Though the release of Double Death marks the official end of the Coachwhips, this anthology furthers the one opinion I’ve always had about the band: it’s fucking loud. No matter the context, the Coachwhips’ music rushes out of the speakers with more obnoxious abandon and anything else I’d ever heard.
Grittier than garage rock and dirtier than any of the indie-rockabilly rip-offs out there, it’s true that most of the Coachwhips’ songs sound very similar. There are simple rules: loud, fast, and real. Bangers Vs. Fuckers (2004) was the band’s best album, and the CD/DVD Double Death features B-sides and cover songs (Adam And, Horrors, Kinks) that you probably haven’t heard before as well as concert footage. Mastermind John Dwyer is detached, possessed by the madness he creates when you give him a guitar and a microphone wired through a phone receiver.
Even the DVD’s photo slideshow is scored by Peggy Lee’s “Is That All There Is?” where the lyrics to keep on dancing or break out the booze take on a whole new meaning. It’s genius through hilarity. Dwyer is a madman, and he brings it out in all of us. The “holy shit” bit on the DVD shows him unable to stand still, pacing around a large bar, until someone comes up and drunkenly takes the mike. The drummer pummels the drunk, Dwyer keeps playing, looking on with wide-eyed approval. Jumping off the drum kit, he joins in on the fight and finishes off the song by whacking the drunk over the head with his instrument. While he’s busy being pulled away, fists still out and ready, a random kid from the audience picks up the guitar and wails until he feels the song has ended. It’s a perfect example of the chaos inflicted on the Coachwhips’ fans. Double Death is twenty-five tracks crammed onto one disc, and at that length it’s harder than any rock record you’re listening to right now and more painful than any low-budget harder-faster-louder noise you could put yourself through for a solid forty-seven minutes.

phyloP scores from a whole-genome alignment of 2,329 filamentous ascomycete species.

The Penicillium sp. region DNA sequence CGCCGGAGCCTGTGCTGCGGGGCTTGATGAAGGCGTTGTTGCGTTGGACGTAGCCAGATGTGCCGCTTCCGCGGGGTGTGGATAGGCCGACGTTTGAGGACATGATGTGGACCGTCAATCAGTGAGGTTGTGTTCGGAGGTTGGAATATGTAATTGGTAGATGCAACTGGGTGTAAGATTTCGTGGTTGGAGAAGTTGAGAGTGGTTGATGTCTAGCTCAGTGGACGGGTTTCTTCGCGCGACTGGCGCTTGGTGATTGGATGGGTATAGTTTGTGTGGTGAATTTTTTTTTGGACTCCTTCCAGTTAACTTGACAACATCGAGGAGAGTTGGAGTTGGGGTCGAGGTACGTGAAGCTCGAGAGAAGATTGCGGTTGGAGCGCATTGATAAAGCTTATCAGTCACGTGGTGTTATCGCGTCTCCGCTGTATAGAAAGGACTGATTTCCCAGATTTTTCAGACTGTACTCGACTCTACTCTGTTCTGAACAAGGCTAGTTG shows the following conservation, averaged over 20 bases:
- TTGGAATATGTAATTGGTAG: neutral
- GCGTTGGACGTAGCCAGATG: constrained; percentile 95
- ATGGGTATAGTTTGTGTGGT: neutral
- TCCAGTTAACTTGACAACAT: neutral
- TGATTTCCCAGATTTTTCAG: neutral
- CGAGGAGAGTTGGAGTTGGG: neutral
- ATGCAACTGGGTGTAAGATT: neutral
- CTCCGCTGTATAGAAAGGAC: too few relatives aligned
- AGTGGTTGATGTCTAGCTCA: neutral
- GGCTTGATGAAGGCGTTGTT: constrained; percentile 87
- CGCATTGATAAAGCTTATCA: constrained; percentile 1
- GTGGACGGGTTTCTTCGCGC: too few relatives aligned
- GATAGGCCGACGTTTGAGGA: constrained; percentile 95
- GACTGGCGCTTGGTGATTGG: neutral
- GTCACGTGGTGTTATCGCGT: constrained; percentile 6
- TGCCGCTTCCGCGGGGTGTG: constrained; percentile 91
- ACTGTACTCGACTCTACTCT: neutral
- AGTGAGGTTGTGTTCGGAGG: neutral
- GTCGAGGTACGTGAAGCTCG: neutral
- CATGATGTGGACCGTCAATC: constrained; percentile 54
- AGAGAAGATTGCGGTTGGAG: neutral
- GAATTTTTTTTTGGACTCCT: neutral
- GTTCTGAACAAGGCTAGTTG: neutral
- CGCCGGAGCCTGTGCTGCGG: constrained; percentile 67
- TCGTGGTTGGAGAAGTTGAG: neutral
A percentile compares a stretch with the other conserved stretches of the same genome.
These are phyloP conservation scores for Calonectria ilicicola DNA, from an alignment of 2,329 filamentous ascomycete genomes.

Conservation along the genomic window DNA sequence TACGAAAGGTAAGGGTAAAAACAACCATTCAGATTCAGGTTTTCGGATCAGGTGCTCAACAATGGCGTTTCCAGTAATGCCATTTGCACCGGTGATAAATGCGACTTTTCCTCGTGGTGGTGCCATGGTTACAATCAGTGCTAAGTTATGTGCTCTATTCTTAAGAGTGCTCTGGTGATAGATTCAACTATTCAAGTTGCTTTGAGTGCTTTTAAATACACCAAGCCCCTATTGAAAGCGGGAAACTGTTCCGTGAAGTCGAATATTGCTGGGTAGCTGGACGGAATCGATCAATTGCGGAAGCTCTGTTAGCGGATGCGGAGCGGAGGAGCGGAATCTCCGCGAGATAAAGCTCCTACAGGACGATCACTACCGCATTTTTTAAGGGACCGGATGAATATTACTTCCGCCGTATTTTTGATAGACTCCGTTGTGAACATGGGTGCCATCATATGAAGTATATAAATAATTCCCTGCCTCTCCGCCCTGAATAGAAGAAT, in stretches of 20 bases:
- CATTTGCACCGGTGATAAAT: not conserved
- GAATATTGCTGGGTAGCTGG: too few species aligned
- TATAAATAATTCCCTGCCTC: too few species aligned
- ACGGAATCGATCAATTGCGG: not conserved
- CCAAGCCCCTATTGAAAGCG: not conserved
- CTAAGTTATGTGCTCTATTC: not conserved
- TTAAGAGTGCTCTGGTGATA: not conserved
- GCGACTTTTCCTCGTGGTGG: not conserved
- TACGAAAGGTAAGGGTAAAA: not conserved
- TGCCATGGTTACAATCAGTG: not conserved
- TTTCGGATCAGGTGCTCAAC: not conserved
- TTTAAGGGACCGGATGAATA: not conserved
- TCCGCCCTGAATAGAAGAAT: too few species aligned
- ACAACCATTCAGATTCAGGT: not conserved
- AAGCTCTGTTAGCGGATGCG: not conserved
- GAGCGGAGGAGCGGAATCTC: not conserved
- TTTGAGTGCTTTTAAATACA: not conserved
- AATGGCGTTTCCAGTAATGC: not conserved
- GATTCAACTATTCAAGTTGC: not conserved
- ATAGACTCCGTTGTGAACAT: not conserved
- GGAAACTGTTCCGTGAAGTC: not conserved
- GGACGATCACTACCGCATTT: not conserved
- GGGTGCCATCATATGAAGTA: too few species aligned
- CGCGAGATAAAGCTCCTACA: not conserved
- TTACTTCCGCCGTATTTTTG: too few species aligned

Though Double Death appears to be the release to own if you’ve never gotten your hands on the Coachwhips, it falls short of encompassing the prior records. Hands on the Controls and Bangers vs. Fuckers are just as necessary as the visual accompaniment and rarity collection of Double Death. Though it doesn’t encapsulate the band’s short-lived, sucks-if-you-missed-it existence, it’s exciting to wonder what John Dwyer will do next.
“Hope you guys like these rare and unreleased gems,” he writes in Double Death‘s liners. “Now we can all move on and actually listen to good stuff.
Love, the Coachwhips
P.S. You’re cute.”
MP3: “I Made A Bomb” from Peanut Butter & Jelly, Live At The Ginger Minge